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Nebraska bill to allow banks to offer crypto services moves forward

Nebraska bill to allow banks to offer crypto services moves forward

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Source: Coin Telegraph

Nebraska senators have favored a measure that would allow state banks to facilitate crypto transactions like those in Wyoming.

Nebraska lawmakers are moving forward with an initiative that would allow state banks to offer cryptocurrency services.

State Senators favored the measure through the first of three required votes in the legislature, with 39 lawmakers voting to advance the bill for enrollment and initial review on Sunday.

Introduced by Republican Mike Flood in January, Legislature bill 649 aims to adopt the Nebraska Financial Innovation Act and create digital asset depository institutions as well as provide for charter, operation, supervision and regulation of such institutions.

The initiative would reportedly make Nebraska the second state in the United States to set up a formal charter for cryptocurrency-powered banks, allowing them to facilitate crypto transactions. Wyoming was the first state to do so, chartering its first cryptobank in September 2020.

Senator Flood said that he introduced the bill after talking with an entrepreneur friend who decided to move into the cryptocurrency industry in Wyoming. Flood said that Nebraska has an opportunity to become an early adopter of cryptocurrencies with the measure, which could help it benefit from technology and finance jobs. “This is a once in a lifetime opportunity not only for my district, but the state of Nebraska,” he said.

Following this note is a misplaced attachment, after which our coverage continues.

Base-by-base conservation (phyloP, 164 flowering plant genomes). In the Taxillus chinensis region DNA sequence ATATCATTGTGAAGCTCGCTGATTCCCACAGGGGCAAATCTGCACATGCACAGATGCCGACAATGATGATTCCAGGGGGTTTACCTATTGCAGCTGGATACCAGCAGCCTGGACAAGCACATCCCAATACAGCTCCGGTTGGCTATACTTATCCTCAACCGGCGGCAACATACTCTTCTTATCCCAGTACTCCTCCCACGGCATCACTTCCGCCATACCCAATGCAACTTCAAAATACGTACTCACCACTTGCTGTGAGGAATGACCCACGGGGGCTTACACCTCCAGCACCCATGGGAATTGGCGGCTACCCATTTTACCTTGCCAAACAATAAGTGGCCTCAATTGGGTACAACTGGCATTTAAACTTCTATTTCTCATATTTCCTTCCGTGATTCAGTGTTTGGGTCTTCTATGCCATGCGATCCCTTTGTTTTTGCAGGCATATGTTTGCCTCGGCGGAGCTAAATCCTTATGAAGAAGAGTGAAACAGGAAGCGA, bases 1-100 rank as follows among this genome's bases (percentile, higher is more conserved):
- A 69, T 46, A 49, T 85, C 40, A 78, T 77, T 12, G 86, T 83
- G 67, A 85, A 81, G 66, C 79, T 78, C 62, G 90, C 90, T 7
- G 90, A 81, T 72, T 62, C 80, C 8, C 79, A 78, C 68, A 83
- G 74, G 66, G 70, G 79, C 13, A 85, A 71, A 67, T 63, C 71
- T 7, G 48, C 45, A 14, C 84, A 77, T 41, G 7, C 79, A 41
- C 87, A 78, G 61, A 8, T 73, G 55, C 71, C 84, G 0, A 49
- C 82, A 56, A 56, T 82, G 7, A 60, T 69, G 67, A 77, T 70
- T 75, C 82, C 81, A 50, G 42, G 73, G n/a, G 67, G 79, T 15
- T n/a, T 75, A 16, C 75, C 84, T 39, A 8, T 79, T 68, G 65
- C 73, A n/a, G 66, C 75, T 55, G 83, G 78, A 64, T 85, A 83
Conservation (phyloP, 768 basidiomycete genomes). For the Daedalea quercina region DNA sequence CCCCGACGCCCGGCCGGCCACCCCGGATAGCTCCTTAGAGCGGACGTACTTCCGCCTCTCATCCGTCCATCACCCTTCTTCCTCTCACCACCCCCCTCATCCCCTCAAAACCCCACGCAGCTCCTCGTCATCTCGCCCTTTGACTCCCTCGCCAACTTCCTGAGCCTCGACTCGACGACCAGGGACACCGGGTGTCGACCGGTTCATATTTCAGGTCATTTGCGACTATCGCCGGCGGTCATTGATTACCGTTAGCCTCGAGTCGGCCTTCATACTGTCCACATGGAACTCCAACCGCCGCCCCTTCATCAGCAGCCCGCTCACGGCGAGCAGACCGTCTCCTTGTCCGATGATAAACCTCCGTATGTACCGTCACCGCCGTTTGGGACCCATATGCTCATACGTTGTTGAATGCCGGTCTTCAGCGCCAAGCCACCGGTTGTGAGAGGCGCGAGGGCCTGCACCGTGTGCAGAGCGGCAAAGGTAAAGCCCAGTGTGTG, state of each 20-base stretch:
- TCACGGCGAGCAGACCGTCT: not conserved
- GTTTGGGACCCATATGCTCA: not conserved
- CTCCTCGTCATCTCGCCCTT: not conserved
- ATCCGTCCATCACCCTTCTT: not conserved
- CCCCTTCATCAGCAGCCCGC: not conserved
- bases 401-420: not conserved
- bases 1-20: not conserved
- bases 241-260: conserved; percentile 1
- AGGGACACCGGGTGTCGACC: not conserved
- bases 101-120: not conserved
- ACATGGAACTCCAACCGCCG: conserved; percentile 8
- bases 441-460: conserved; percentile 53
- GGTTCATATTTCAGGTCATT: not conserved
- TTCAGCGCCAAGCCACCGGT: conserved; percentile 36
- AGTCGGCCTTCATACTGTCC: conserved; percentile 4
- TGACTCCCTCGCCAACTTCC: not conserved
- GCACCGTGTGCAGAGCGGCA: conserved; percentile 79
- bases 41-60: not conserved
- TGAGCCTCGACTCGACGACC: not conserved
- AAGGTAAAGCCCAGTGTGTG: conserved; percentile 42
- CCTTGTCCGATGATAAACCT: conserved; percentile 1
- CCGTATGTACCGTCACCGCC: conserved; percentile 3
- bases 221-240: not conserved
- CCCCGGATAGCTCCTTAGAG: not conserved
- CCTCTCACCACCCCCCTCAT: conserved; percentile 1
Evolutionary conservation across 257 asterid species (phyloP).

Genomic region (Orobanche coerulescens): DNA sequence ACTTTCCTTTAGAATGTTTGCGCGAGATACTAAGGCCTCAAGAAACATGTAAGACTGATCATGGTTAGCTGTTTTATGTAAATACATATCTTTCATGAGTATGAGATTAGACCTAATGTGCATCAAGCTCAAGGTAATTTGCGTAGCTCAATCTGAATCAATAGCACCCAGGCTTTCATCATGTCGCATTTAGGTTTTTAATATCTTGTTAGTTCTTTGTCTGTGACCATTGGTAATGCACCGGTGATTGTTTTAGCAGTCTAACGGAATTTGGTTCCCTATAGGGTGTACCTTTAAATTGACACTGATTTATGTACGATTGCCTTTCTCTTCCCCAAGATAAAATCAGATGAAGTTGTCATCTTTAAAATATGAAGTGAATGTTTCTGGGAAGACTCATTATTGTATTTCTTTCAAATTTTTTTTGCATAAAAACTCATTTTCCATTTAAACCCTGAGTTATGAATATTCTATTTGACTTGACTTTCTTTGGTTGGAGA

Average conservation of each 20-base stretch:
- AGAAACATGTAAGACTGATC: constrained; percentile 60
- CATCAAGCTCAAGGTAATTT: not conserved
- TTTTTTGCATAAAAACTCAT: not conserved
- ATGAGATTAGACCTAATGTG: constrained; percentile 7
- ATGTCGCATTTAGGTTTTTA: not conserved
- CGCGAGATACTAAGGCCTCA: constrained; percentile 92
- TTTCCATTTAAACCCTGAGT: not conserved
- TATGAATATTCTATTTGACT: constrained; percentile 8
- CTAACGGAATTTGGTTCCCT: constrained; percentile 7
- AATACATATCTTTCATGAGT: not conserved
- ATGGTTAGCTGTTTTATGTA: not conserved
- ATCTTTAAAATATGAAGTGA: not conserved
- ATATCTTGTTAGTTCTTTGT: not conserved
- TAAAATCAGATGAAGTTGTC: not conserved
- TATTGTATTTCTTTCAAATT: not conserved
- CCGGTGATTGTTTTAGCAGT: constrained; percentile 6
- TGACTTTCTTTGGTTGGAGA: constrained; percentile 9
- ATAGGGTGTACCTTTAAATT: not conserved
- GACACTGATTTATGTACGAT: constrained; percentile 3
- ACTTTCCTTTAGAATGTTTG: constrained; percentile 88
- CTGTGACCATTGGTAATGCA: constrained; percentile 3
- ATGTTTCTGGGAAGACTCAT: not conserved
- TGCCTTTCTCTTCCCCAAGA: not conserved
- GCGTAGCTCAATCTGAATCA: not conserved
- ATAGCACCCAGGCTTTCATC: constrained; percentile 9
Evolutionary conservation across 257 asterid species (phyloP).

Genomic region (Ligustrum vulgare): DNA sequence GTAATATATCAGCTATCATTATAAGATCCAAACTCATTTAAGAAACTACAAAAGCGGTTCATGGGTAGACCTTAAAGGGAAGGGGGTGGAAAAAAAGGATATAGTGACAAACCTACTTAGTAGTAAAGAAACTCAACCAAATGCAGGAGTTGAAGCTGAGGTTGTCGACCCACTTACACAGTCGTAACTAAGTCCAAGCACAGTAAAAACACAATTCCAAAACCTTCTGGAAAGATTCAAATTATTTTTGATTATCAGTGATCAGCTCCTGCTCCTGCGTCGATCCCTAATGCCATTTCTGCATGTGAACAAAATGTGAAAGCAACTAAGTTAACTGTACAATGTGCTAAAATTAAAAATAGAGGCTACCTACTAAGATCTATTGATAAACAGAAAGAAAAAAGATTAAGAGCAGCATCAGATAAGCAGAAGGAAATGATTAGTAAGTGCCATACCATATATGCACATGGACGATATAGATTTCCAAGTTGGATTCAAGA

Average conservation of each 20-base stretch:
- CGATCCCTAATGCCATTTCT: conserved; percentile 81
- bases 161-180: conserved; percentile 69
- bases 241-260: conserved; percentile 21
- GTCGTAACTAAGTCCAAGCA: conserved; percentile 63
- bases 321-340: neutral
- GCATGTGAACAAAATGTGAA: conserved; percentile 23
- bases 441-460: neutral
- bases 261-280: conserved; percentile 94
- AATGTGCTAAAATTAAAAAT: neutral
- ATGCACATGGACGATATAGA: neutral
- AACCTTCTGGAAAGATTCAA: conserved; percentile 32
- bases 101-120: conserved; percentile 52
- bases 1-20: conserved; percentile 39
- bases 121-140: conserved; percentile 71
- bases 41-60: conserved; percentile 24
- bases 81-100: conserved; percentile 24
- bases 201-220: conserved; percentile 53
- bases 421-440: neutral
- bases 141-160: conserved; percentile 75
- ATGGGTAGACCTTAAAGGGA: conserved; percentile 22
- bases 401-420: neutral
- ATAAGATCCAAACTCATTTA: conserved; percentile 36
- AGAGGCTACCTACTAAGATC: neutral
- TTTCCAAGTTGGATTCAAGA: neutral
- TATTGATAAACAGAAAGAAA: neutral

Some lawmakers questioned whether it was right for the state to move into crypto, expressing skepticism about consequences of the measure. “This bill is not anywhere close to being in a form where it could pass,” Senator Steve Erdman reportedly said.

As previously reported by Cointelegraph, Flood originally initiated two crypto-related bills, one of which outlines requirements for banks providing custodial services, providing classifications of digital assets and related technology like smart contracts and private keys. The regulatory initiative has not moved forward since a related hearing in February.

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Author: Helen Partz